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What Goes with Guinevere?

I am having a hard time finding a name that sounds good with our first daughter's name, Guinevere. I absolutely love her name and I keep hoping I will find a name I love as much as hers, but nothing has come up yet. Do you have any suggestions?

–Still Searching

Parents put a lot of pressure on themselves to find the perfect name, and the stakes only seem to get higher with subsequent children. If you've already used the best name out there, how can you follow that up?

The first step is to give yourself a break. Part of the reason you love the name Guinevere so much is that you love the girl named Guinevere so much. Since your second baby isn't here yet, his or her name can't take on that meaning. So lower your standards—a little. Your next baby's name will become much more special once it's attached to a real little person.

To help you find that next name, take a look at what makes Guinevere special to you. It's long, without sounding flowery. It's familiar, clearly feminine, and unquestionably traditional, but has never been common. It has an air of magic, mystery and romance. You might look to mythology, history, and literature for names with a similar feel.

For boys, names like Leander, Tarquin, Aramis, and Trajan come to mind, along with surnames such as Tennyson and Locke. For girls, consider Penelope, Beatrix, Hermione, Elspeth, Bryony, Isolde, or Artemis. With your adventurous style, you'll find the right name if you look in the right places. Good luck!

Comments

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July 27, 2015 10:49 PM
By Anonymous (not verified)

I love the suggestion of Tennyson. I would also add Sebastian, Byron, & Donovan for boys; Cordelia, Bronwyn, and Mercedes for girls.

July 28, 2015 12:53 AM
By Anonymous (not verified)

My eyes would bug out a little at a sibset of Guinevere and Tarquin (an adulteress and a rapist!) or Guinevere and Isolde (both cheated on kings! I'd expect the third sister to be Cersei.) Granted, "cheater" would be far from my first thought at Guinevere alone...but in that company it would take on a different ring.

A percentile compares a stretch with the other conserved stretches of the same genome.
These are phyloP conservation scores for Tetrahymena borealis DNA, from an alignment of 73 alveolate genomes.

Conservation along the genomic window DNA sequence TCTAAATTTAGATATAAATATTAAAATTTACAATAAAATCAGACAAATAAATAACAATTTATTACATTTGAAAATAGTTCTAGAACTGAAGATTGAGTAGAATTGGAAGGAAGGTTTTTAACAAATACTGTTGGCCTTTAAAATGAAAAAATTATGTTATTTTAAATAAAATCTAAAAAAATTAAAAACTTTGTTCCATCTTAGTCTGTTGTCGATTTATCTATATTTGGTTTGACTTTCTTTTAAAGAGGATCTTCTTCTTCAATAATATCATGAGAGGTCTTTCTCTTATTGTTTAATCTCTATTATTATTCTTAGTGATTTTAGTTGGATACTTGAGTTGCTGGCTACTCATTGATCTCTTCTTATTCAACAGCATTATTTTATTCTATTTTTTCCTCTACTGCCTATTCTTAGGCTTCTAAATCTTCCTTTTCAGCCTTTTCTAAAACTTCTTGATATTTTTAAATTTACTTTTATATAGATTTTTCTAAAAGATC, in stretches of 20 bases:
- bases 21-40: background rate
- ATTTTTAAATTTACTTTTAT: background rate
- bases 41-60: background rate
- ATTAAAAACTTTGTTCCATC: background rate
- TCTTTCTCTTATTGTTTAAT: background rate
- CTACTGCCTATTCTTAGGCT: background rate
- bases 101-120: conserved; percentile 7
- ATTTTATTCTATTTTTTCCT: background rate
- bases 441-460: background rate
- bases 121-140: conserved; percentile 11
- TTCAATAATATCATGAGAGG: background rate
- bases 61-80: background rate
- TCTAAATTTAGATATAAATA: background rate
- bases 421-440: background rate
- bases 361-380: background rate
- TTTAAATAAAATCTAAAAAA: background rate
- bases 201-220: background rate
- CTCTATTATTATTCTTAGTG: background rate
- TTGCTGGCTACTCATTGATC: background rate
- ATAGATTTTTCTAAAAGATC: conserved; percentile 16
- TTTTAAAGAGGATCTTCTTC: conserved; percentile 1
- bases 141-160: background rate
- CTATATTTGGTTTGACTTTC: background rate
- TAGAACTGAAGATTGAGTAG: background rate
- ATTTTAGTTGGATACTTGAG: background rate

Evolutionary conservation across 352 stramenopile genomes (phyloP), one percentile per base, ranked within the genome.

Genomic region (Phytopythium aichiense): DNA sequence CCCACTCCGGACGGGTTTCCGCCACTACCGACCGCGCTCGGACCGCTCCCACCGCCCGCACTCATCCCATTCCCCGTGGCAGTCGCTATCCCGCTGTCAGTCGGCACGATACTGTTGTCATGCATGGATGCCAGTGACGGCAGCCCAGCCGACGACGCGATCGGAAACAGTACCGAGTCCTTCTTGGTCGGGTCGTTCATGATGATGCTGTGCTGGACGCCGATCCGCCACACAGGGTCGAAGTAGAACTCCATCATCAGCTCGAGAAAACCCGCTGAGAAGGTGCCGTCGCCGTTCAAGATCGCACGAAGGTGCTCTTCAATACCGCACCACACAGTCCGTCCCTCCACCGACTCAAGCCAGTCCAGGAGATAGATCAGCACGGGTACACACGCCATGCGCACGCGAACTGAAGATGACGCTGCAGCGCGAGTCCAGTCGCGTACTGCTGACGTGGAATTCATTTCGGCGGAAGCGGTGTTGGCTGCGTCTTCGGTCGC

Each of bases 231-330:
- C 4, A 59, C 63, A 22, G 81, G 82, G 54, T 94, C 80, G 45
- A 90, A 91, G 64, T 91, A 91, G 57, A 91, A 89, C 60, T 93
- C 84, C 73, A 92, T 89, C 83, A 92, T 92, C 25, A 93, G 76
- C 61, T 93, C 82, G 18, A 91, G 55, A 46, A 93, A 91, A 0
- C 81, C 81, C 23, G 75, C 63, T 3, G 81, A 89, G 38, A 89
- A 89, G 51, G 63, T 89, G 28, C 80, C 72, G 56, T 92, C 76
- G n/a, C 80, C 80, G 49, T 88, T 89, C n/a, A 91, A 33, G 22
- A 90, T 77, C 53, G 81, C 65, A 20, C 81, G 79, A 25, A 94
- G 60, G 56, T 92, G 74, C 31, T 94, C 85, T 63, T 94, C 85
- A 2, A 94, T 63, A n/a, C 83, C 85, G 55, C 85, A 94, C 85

July 28, 2015 10:23 AM
By Marina (not verified)

My daughter has two family names, her name was planned for years, and I had no idea how to find a name for my son that measured up. So I didn't. He has a name I like and fits my style. It's actually kind of more fun that way, it felt kind of freeing to consider every name under the sun with the just the qualification of whether I liked how it sounded. :)

July 28, 2015 1:20 PM
By Anonymous (not verified)

Sibling names do not have to go together. I'd focus more on names you actually like and not on whether they "match."

July 28, 2015 2:06 PM
By Anonymous (not verified)

I agree that if "goes with" ties in educated/historical associations, you should do your homework. For style alone I would say that Lydia, a name ending in "issa" and Genevieve come to mind. Alexander, Orion and Hugo for boys; all sound like strong heroes of their own story.

July 28, 2015 11:47 PM
By Anonymous (not verified)

I just today posted above and would like to add Eloise to the girl list. ;)

July 29, 2015 11:42 AM
By Anonymous (not verified)

I agree that "goes with" isn't required for sibling names. However, I have encountered siblings groups with names that seem so odd together that it's a bit jarring & I've wondered how it happened. For example, I would be very surprised to meet a Guinevere with a sister named something like McKenzie. At the same time, sibling names can also be too matchy, as in the example of Guinevere & Isolde.

I'll suggest Melisande, Isadora, Juliet, Seraphina & Lorelei for girls. All are familiar, very feminine & not super common (like Guinevere). But I also think they represent a range of different, but complimentary, styles.

For boys, I'd look for familiar but less common names that are definitely masculine. Perhaps Peregrine, Benedict, Bennett, Augustus/Augustine & Alastair.

July 31, 2015 3:52 AM
By EmilyM (not verified)

While I love Isolde, if I met sisters called Guinevere and Isolde I would think their parents were setting them up for tragedy.

I agree with the suggestion of Eloise above. To me is has the name kind of attractive mouth-movements (if that makes any sense at all) as Guinevere. Beatrix is also nice, or Honor, or perhaps something like Imogen or Ottilie. I feel like they're different enough from Guinevere without losing that vaguely mystical touch. Matilda is also pretty.

For boys I liked the Tennyson suggestion, and also like Bram/Bramwell. Bizarrely, the name matchmaker suggested "Voldemort." Surely nobody is giving this name to their baby?!?!

September 1, 2015 9:44 AM
By Anonymous (not verified)

I love Melisande/Melisende or Elowen with Guinevere. Also:

Cressida
Adelais
Ludevine
Eulalie
Teodora
Ofelia
Cosmina

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